We were disappointed in the ‘s Jan. 4 editorial “NM right to ask for accounting of nuclear waste,” which praises the New Mexico Environment Department’s list of proposed changes to WIPP’s hazardous waste permit.
If implemented, these changes would massively strengthen the agency’s future authority over WIPP and other unrelated activities such as transportation, repository siting, and waste generator site activity. This could allow the state to halt shipments for a wide variety of reasons, including mere allegations of problems by anyone. Many of the proposed permit conditions are well outside of the state’s authority to regulate hazardous waste under federal or state law.
If implemented, we also believe many of these provisions could result in an early closure of WIPP, well before its mandated cleanup mission is completed, resulting in the loss of a vital national asset and thousands of jobs.
For example, the NMED is proposing a provision where the state permit is automatically revoked if certain changes are made to the federal Land Withdrawal Act, which defines the scope of WIPP. The Land Withdrawal Act is subject to the will of the United States Congress, the highest legislative authority in our country. Additional provisions in the realm of “accountability” include the need for the WIPP to control how many shipments are coming out of Los Alamos versus other nuclear waste generators, which is not practical and for WIPP to track and report on progress regarding another repository for transuranic waste, which is far beyond WIPP’s statutory responsibility.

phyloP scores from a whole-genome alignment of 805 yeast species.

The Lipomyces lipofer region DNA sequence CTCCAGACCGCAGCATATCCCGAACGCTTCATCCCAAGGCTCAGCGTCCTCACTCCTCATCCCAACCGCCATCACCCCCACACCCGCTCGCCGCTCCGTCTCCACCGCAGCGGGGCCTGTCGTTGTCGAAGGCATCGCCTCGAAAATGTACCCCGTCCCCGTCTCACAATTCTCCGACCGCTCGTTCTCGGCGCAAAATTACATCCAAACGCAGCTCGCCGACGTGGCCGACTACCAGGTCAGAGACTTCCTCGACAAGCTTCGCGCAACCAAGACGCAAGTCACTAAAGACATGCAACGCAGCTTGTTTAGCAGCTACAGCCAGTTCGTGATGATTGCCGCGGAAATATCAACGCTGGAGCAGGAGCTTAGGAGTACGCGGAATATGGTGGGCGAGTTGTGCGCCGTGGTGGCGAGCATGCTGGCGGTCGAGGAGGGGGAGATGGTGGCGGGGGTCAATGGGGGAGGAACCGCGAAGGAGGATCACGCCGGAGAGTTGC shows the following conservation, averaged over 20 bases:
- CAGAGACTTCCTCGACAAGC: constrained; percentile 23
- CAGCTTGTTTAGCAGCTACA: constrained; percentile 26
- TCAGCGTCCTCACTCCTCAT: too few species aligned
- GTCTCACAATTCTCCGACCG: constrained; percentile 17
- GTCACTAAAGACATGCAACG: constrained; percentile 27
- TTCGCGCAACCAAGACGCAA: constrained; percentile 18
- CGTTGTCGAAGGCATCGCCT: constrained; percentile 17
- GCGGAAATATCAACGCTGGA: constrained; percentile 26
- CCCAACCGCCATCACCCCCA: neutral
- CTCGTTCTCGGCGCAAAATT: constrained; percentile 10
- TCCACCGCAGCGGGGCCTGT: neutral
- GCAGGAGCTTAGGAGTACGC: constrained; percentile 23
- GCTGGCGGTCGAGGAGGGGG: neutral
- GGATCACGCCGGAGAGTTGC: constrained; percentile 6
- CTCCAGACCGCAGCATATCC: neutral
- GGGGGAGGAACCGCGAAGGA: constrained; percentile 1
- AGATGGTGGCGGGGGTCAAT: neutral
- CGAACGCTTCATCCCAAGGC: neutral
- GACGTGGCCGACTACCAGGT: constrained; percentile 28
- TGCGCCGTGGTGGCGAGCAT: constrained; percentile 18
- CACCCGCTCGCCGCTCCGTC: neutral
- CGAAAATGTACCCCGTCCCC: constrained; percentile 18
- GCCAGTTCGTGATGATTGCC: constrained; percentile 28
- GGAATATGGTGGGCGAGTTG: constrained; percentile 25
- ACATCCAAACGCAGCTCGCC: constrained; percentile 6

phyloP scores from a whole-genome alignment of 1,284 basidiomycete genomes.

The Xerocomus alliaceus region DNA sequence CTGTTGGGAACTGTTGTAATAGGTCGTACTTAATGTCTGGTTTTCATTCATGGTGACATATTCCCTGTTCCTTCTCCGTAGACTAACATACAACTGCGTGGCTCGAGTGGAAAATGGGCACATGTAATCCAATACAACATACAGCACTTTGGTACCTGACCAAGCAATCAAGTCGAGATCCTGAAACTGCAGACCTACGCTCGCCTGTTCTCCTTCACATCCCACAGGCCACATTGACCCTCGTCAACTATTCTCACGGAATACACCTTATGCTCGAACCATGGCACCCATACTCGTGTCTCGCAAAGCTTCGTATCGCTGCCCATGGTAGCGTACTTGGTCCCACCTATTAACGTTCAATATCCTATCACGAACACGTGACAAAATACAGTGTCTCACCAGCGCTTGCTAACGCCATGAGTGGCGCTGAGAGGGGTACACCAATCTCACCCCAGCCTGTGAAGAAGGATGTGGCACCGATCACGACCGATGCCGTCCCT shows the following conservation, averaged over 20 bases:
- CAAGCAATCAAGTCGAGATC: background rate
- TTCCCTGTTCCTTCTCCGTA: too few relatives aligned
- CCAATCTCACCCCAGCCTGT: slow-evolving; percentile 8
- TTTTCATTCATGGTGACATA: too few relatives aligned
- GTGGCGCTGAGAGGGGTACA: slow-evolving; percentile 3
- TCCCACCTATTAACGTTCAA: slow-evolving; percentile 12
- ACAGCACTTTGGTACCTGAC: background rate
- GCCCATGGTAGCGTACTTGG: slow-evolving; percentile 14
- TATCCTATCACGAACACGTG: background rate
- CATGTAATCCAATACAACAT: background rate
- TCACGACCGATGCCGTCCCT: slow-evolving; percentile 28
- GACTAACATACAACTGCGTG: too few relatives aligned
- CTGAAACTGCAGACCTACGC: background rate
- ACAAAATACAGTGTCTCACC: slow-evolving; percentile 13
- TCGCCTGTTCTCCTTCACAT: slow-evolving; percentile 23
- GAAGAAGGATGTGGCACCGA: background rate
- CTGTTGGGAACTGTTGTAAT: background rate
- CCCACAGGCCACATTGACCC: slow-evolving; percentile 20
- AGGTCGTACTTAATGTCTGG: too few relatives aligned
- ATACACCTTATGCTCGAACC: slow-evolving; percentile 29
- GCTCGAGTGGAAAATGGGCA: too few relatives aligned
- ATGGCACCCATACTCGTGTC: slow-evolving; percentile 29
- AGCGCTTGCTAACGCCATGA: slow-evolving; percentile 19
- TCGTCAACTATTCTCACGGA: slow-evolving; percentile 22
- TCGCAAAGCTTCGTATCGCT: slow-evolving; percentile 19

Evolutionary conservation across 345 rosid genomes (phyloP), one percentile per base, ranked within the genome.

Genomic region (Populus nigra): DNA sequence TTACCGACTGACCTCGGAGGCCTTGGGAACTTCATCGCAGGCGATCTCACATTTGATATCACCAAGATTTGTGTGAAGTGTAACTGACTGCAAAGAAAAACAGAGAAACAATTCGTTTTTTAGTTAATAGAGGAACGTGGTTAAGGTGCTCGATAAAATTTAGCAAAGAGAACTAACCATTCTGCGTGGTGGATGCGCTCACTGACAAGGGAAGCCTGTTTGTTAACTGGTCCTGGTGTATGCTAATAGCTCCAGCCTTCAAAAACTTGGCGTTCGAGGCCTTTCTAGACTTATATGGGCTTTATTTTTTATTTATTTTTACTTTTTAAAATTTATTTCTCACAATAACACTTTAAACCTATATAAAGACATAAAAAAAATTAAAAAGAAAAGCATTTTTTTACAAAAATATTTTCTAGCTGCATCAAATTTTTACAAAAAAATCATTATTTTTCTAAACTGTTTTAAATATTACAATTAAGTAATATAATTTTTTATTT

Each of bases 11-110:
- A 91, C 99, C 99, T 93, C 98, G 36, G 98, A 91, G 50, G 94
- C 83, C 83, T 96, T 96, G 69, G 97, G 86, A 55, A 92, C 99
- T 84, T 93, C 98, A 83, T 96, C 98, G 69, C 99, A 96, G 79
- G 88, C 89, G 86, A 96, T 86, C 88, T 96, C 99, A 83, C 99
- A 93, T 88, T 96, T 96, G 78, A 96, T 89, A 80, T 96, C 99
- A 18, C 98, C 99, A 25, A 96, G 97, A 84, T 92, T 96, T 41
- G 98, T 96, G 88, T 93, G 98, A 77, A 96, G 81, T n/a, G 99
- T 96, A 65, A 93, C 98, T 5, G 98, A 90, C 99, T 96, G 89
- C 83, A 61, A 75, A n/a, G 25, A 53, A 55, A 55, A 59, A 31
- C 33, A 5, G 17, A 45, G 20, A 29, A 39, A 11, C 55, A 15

Advocates of the NMED’s proposal are mentioning other nuclear activities in New Mexico, such as the Trinity Site and uranium mining, as justification for the need to set boundaries. They are getting tough on WIPP, they say, because the federal government has ignored them in the past.
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However, it’s a mistake from the starting point to lump in WIPP, which safely offers a national solution, with these concerns. It’s also a mistake to ignore the numerous benefits, including the existence of two national labs, thousands of jobs and national cleanup success, resulting from both WIPP and New Mexico’s overall nuclear legacy.
It’s also a mistake to abuse what should be a neutral regulatory process to make these points.
It is certainly our impression that the residents of Carlsbad and the surrounding area did not have any voice when the New Mexico Environment Department was drafting these proposed modifications. We believe it is a mistake to dismiss the viewpoints of those who live and work near a facility.
What it boils down to is that WIPP has an incredible safety record in terms of transportation, emplacement, and regulatory compliance. It is very important that WIPP be allowed to continue from a state point of view, as newer missions at Los Alamos mean that WIPP must remain open in order to resolve New Mexico’s own cleanup needs.
The NMED’s attempt to weaponize its hazardous waste permit is not the right approach.